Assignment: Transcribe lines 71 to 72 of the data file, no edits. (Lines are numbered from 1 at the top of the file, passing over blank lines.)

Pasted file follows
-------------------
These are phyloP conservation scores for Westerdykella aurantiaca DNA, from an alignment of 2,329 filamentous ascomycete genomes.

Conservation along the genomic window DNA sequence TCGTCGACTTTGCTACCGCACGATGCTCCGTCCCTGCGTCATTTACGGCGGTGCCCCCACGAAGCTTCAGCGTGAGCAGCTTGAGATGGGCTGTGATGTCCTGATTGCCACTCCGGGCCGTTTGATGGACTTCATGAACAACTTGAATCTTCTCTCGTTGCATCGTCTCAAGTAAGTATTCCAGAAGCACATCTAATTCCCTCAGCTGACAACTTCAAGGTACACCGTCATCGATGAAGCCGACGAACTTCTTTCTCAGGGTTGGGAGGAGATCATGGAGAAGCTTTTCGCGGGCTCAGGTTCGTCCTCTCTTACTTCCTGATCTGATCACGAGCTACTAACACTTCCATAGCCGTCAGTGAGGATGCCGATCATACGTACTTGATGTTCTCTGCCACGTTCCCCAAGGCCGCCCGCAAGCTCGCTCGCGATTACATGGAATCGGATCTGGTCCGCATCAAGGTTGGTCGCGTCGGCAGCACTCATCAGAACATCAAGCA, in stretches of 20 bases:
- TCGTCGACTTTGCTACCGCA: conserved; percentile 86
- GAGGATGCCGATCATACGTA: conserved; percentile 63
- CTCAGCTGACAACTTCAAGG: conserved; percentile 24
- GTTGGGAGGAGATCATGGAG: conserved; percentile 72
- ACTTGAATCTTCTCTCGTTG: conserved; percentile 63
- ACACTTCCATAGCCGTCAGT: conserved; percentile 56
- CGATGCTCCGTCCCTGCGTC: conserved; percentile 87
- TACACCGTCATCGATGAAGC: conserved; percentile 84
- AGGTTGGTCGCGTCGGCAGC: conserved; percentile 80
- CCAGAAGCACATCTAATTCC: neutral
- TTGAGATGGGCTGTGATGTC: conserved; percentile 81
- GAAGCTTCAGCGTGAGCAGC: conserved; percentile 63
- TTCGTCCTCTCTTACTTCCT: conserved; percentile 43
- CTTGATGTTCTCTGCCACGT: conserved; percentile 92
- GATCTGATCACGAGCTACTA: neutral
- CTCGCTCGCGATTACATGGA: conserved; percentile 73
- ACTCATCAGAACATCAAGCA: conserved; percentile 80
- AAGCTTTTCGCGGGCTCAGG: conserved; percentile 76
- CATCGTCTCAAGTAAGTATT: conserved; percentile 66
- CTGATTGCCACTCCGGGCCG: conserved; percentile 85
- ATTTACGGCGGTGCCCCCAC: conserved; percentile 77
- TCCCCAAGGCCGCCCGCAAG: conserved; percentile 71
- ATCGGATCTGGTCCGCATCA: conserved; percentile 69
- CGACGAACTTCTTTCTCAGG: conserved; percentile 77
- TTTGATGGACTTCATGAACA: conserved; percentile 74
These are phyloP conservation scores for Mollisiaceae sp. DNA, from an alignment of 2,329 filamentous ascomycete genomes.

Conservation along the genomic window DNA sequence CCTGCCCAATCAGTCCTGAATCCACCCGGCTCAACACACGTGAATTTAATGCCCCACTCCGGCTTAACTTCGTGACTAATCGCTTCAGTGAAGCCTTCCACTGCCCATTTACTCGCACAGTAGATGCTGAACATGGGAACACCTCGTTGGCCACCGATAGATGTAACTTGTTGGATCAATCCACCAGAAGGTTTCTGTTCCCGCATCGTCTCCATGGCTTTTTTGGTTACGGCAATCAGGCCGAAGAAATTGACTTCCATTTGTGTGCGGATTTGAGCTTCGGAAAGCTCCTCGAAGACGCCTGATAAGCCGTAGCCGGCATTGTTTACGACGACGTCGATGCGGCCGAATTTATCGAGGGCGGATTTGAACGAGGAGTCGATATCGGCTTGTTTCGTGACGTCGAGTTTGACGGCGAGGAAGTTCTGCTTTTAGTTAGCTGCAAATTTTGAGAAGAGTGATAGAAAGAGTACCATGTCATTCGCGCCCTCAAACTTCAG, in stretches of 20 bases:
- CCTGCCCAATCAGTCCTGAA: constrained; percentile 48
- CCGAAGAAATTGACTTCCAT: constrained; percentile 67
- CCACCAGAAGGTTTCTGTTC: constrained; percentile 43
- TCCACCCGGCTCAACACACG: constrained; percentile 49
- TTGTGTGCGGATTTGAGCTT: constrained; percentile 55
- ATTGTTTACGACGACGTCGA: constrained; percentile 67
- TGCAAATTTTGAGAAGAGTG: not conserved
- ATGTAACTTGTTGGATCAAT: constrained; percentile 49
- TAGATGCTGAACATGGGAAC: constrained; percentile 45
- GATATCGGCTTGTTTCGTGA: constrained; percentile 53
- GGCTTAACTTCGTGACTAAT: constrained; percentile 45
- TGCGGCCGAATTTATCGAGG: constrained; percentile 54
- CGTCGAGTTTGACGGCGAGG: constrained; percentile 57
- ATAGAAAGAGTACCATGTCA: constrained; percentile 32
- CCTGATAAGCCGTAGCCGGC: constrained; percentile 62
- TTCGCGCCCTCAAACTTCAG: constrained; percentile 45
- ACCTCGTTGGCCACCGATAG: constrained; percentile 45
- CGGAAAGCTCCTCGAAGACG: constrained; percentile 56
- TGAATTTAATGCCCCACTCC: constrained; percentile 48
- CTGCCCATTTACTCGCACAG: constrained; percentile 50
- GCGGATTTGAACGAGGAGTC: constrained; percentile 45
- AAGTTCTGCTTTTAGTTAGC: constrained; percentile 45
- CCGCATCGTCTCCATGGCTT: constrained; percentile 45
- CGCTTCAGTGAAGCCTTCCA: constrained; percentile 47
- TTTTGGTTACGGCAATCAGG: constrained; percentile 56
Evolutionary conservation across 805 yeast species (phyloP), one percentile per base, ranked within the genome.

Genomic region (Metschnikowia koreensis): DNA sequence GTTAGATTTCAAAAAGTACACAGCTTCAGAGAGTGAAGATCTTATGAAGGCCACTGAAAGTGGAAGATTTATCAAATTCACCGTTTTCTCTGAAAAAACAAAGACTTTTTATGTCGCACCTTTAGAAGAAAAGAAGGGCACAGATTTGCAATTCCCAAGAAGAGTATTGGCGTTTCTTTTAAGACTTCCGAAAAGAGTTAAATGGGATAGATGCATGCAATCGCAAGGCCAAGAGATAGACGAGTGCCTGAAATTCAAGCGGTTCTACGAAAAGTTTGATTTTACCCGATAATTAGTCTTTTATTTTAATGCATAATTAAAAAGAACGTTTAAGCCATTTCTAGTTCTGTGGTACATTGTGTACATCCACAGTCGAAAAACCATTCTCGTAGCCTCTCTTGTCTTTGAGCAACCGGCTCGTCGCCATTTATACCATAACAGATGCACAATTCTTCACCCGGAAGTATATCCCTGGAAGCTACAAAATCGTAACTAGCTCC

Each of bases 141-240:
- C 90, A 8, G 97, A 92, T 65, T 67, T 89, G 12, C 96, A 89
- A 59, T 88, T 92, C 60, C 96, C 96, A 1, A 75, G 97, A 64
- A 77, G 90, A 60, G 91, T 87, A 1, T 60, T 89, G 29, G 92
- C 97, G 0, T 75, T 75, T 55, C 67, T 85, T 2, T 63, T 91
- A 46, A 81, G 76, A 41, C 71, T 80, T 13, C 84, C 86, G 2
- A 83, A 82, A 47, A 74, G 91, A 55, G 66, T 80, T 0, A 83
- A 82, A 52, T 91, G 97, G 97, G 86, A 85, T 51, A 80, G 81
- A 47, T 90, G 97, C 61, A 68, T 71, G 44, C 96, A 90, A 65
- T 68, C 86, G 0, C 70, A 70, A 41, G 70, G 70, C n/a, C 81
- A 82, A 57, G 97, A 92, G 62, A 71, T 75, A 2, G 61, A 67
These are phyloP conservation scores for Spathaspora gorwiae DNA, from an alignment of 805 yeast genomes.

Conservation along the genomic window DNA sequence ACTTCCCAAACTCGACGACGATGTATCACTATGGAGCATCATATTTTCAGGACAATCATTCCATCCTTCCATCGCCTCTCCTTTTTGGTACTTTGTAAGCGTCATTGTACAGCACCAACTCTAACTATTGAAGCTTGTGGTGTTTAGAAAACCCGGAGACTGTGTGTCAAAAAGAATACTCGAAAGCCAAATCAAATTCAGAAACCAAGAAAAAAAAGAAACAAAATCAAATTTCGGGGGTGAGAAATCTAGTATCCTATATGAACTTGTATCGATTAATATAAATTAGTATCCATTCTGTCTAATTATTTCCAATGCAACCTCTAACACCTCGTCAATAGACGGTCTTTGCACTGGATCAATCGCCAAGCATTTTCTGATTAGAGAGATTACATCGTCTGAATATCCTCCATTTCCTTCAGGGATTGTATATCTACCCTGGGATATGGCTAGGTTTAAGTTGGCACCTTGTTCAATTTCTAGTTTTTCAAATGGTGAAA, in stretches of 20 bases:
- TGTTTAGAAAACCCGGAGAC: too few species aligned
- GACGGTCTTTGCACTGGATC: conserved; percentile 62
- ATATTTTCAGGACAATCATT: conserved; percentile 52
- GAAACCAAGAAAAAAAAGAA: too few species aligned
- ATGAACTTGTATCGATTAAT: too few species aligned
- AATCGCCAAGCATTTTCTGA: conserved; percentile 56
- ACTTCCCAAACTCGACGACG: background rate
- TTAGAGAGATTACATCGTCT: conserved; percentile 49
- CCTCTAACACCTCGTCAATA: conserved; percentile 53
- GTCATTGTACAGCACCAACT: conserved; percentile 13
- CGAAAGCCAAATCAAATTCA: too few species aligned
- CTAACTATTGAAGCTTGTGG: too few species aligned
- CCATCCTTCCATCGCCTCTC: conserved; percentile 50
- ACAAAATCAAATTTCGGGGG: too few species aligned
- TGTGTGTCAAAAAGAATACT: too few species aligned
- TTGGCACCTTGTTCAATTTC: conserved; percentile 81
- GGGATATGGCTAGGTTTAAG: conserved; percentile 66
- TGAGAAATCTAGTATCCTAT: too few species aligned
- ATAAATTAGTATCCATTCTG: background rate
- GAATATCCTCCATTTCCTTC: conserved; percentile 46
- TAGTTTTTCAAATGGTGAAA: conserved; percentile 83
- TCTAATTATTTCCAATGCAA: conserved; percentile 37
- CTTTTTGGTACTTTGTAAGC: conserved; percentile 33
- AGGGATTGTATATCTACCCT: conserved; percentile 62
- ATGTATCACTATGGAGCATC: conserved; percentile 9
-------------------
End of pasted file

- GACGGTCTTTGCACTGGATC: conserved; percentile 62
- ATATTTTCAGGACAATCATT: conserved; percentile 52